After completing an excellent, informational resume and a cover letter that sheds some light on your qualifications, your next step is to thoroughly prepare for the upcoming job interview. While it's sometimes easy to forget the importance of this portion of the hiring process, it's the ultimate leap that you must perform in order to secure the promise of a job offer for your desired career path. This process is crucial because it allows potential employers to evaluate your qualifications as an employee and to gauge your professional habits and other behaviors that impact the way you'll handle various situations that are bound to arise in the line of work in question. While you may already be familiar with some of the more general questions from past meetings such as "Why should we hire you?", you'll need to be able to answer some more precise occupational health nurse interview questions when you're called in for this important face-to-face.
5 Occupational Health Nurse Interview Questions & Answers
1. In this line of work, you'll be communicating with employers and employees on a daily basis. How would you rate your overall communication skills?
As I've built my employment experience, I've had several jobs that have placed me in close contact with the public, which has helped me build my communication skills on a professional level. I'm able to professionally handle sensitive information and subjects that have the potential to create tense situations in the workplace with a clear head and with discretion, and I have plenty of experience explaining processes and procedures to those who require the extra information or who are having a bit of trouble understanding the subject matter.
2. Recall a time when you had to defuse a tense situation in the workplace.
At my last job, I worked as an RN at another hospital and was in charge of some of the other nurses. Two of them had problems getting along from time to time, though generally it never impacted their professionalism on the job. However, at one point, one of these employees stated that she refused to work if she were scheduled with the other. While I would have loved to have accommodated her scheduling needs, we simply didn't have enough nurses for this type of behavior. I sat down the employee and spoke to her about what was bothering her about the situation, and then I brought in the employee she seemed to have an issue with. I acted as a mediator, and we were able to work out their mutual issues. They returned to having a good working relationship, which prevented further issues in this area.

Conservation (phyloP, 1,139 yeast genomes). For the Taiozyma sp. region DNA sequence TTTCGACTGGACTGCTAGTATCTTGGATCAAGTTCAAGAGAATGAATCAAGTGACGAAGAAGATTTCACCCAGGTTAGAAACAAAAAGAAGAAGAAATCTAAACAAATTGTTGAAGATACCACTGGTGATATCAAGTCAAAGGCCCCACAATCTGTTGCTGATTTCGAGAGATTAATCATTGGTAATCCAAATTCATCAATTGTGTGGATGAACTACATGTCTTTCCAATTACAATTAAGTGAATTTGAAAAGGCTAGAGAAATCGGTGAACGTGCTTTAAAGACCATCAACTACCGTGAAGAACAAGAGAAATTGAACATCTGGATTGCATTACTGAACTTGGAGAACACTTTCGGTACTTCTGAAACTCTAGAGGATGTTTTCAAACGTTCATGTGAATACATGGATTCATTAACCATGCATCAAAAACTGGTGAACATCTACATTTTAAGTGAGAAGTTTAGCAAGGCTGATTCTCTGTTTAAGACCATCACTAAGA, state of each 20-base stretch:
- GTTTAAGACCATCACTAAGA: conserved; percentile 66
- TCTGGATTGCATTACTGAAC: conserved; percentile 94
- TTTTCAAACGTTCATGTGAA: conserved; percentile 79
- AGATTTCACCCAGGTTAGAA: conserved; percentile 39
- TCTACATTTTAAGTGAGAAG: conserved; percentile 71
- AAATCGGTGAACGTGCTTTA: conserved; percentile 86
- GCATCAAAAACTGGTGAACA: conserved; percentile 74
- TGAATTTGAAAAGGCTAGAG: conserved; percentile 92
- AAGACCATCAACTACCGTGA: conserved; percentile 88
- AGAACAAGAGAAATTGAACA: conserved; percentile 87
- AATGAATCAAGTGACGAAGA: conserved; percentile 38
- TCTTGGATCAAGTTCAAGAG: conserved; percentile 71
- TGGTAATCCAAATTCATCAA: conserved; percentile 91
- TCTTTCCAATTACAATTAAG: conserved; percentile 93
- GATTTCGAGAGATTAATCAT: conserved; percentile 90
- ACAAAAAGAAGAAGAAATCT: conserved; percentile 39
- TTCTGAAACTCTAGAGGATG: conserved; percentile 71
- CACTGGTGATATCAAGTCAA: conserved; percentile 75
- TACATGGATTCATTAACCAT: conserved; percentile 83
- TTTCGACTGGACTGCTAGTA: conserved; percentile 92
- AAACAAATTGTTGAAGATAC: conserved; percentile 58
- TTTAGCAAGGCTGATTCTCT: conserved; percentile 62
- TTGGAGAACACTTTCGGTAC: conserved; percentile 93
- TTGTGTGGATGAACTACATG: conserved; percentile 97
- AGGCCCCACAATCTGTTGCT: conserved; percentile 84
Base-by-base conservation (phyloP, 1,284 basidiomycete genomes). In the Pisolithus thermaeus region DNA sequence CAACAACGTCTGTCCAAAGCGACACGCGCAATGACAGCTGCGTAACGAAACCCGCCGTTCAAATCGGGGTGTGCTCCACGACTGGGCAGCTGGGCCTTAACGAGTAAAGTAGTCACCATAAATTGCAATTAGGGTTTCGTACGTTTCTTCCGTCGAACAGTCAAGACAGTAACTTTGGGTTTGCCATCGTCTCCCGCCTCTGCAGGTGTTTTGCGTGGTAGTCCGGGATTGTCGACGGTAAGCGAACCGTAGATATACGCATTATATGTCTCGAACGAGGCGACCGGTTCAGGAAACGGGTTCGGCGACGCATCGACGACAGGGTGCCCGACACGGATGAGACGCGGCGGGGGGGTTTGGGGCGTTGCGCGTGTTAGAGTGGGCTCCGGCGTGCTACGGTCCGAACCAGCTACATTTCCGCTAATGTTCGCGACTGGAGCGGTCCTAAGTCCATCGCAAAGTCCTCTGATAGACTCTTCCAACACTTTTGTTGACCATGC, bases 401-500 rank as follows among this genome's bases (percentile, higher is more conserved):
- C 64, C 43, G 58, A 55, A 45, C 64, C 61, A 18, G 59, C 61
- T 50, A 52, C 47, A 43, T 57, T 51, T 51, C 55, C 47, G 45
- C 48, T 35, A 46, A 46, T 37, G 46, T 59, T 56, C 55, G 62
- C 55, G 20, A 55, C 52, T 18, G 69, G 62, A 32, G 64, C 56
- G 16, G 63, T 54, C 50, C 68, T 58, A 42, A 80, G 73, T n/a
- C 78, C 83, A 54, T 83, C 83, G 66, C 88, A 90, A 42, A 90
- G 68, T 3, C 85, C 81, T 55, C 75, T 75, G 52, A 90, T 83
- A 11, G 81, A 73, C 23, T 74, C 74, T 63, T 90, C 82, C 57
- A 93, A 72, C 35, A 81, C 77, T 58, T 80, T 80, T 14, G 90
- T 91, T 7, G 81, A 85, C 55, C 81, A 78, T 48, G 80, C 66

3. When on the job, do you prefer to take thorough notes or do you memorize the information and write it down later?
I always take thorough notes to ensure I don't leave out any details or forget anything that could be of importance to my employers. While memorizing the data does seem simpler in some cases, the brain is prone to error, and this course of action simply isn't as reliable as it needs to be in order to ensure that an assignment is handled properly, regardless of what the subject might be.
4. Have you ever implemented a plan in the workplace? If so, what steps did you take to ensure success, and what was the outcome?
In my previous position, there was a huge surge of interest among my fellow employees to begin eating healthier foods and to exercise regularly. Therefore, I had the idea to initiate a fitness challenge. I introduced a workout schedule among my peers and proposed that whoever managed to stick with the plan for an entire month would be entered into a drawing for some gift cards. Nearly 50 percent of my coworkers joined, and 30 percent of those finished the month.
5. Have you ever held a position in customer service?
Yes, I've held many jobs in customer service in the past, and some directly involved working with medical professionals. Though it's been a while since I've worked in a purely customer service position, these and subsequent employment opportunities have helped me to build my communication skills and my love of working with others and making customers, patients and employees happy and healthy.
Studying these common occupational health nurse interview questions and building off of the sample replies can help you succeed in your interview and make a great impression with potential employers.